A 2015 report on the translocation of 69 South Island robins and 80 mohua that were released on Coal Island in Preservation Inlet, Fiordland.

Full text of report


In July and September 2015, 69 South Island robins and 80 mohua were released on Coal Island in Preservation Inlet, Fiordland. The translocations were conducted by the South West New Zealand Endangered Species Charitable Trust, also known as the Coal Island Trust, in partnership with the Mohua Charitable Trust, Ngai Tahu, Highcountry Helicopters and the Department of Conservation. 


Mohua were reportedly formerly present on Coal Island, and were widespread in the Preservation Inlet area. The island is free of rodents, and is currently maintained to zero stoat density, with the exception of one or two animals which may reach the island during plague years. This translocation increases numbers and sites for nationally vulnerable mohua, and restores the ecological values of Coal Island.

Robins were formerly abundant on Coal Island, and widespread through Fiordland. They are still present in low numbers around Kisbee. Robins have been successfully translocated to Pigeon, Pomona, Chalky and Indian Islands. While robins are not listed as a threatened species, they are a key part of the forest ecosystem.

The Coal Island restoration plan recommends translocations of mohua and robins as soon as is practical.

Coal Island, Preservation Inlet, Fiordland National Park, (1189 ha) is located at the seaward entrance of Preservation Inlet, and is, at its nearest point, approximately 400 m from the mainland near Puysegur Point. It is separated from the mainland by a 400 m to 1 km wide channel of water known as Otago Retreat, which extends along the entire eastern side of the island. The island has a flattish area on its northeast side (Moonlight Flat) that rises steeply to a ridge with the highpoint of 251 m. Coal Island’s principal habitat type is mixed podocarp-broadleaf forests, with a protective fringe of salt-tolerant coastal shrubs in places.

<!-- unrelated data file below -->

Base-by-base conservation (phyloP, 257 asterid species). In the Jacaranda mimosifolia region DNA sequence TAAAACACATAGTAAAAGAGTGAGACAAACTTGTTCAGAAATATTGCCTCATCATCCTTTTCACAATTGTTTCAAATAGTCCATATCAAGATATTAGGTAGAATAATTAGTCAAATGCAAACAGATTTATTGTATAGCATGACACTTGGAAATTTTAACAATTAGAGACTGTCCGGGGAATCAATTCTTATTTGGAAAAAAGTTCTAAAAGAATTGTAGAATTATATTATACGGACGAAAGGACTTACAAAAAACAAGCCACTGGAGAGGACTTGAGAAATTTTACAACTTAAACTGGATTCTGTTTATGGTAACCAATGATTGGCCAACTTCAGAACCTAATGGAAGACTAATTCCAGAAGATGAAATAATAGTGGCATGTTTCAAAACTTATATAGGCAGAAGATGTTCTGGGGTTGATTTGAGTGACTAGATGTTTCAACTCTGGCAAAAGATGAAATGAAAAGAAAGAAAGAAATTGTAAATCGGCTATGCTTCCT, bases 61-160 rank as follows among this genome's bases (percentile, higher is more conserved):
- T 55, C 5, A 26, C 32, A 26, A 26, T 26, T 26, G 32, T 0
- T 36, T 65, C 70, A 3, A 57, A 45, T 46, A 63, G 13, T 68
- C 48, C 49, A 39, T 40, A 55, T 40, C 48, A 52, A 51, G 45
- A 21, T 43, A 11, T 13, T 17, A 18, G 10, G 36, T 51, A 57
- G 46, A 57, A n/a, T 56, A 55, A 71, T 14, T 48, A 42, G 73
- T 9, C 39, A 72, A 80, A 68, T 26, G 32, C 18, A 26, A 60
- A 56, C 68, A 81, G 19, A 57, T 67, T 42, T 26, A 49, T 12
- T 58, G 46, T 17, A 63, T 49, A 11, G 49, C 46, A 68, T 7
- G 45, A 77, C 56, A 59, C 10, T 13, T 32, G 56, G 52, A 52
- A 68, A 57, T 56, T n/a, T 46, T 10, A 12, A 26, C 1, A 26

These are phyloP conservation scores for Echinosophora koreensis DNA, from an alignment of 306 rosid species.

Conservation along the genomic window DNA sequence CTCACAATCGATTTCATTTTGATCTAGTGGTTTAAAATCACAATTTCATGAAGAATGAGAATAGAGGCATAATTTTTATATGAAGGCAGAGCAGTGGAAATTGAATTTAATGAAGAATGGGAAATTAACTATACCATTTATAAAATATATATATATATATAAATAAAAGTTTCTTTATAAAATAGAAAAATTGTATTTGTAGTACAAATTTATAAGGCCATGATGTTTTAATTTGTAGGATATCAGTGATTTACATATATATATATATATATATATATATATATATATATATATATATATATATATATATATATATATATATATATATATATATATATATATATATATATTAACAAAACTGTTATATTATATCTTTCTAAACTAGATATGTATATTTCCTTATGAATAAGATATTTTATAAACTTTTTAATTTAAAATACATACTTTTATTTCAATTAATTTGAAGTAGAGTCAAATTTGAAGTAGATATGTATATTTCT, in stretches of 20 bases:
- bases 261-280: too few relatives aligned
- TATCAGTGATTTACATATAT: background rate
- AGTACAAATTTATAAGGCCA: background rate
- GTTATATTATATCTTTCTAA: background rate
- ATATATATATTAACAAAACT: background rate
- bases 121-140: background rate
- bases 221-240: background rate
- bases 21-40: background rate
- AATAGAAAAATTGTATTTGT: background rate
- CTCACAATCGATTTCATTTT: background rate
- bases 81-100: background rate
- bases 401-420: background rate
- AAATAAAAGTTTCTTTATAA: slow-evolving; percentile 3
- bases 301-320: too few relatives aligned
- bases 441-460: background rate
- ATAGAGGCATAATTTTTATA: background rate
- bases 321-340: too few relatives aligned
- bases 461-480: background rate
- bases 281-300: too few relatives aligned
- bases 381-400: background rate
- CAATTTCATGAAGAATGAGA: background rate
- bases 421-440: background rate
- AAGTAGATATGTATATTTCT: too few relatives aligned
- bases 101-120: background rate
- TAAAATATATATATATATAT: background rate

At 1189 ha, Coal Island is large enough to provide habitat for self-sustaining or managed populations of a wide range of threatened species. Coal Island provides a wonderful opportunity for collaboration between DOC and a charitable community trust and for meaningful contributions by volunteers, supporters and sponsors from the wider public towards achieving the restoration of natural flora and fauna of the region and for selected threatened species.

There are 132 stoat traps on Coal Island, with a total of 117 traps on the adjacent mainland. Since the initial knockdown of stoats in 2006, ten stoats were caught following a mast event in 2010. Since then one stoat has been caught in 2014 and two stoats in 2015.

The release populations will require the ongoing long-term stoat control on the island and mainland to persist. 

Releasing mohua.
Releasing mohua
Image: Jo Priestly | DOC


Four teams of two experienced mohua catchers caught mohua on Chalky Island over two days in mist-nets, using calls to entice them in. They were colour banded: metal band on the left leg, pink on the right and kept in purpose built boxes until released the same day via helicopter.

Robins were caught using hand nets, luring the birds in with meal worms. Birds were caught on Anchor Island in Dusky Sound. Robins were banded: metal band on the left leg, yellow band on the right leg and kept in boxes until they were released either by helicopter or boat the same day.

Results and discussion

A total of 80 mohua were released on Coal Island in September, and 69 robins were released on Coal Island in July. Un-banded robins have been seen on Coal Island during a trip to check stoat traps in early March 2016. Mohua have not been seen, therefore a concerted effort should be made to play calls to detect them when checking traps. 


Thank you to the Coal Island Trust for their hard work and dedication in restoring Coal Island. Thank you to the Mohua Charitable Trust for sponsoring the mohua translocation. Thank you to Highcountry Helicopters and Dale Green for support. Thank you to Ngai Tahu for assistance and support with the translocations. Thanks to all the mohua and robin catchers: Flo Gaud, Johan Groters, Joyce Kolk, Katherine Jenkins, Clement Lagrue, Kat Manno, Shane McAusland, Marion Rhodes, Warren Simpson, Jason and Maddie van de Wetering, Ray Willet, Megan Willans and Pete Young.

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